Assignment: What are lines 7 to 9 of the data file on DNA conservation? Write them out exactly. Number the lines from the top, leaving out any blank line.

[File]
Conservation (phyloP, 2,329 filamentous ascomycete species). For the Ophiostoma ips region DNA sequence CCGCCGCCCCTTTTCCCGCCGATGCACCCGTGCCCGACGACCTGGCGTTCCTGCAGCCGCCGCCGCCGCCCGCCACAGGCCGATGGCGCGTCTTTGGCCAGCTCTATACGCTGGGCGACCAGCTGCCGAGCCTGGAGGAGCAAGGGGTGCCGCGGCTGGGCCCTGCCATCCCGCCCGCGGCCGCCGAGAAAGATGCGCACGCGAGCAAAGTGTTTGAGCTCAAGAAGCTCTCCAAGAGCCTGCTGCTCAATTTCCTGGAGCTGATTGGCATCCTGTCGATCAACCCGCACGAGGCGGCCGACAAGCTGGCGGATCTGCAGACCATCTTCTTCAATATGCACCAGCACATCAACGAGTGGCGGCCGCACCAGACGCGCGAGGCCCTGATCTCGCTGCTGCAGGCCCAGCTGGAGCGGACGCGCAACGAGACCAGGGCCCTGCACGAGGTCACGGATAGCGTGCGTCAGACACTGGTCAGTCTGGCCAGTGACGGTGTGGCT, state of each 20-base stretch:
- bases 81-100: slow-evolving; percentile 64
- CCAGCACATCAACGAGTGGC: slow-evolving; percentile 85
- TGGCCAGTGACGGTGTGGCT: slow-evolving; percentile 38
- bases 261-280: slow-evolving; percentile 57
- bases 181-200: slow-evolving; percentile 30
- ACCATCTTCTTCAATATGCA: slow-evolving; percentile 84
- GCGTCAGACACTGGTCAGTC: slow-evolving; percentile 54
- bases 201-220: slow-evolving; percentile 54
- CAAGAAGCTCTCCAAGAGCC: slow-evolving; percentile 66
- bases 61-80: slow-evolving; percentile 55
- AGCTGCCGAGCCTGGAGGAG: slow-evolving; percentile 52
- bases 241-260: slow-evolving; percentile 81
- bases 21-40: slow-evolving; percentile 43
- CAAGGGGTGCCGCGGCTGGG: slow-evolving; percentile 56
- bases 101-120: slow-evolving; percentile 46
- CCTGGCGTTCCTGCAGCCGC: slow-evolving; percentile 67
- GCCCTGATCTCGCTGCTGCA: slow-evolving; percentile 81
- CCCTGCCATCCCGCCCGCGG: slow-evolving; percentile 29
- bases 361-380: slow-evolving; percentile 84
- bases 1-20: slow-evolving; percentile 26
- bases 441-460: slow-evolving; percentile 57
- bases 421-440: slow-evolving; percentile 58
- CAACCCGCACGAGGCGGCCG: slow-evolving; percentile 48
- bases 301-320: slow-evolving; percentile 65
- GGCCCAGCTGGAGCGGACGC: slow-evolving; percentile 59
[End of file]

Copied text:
- ACCATCTTCTTCAATATGCA: slow-evolving; percentile 84
- GCGTCAGACACTGGTCAGTC: slow-evolving; percentile 54
- bases 201-220: slow-evolving; percentile 54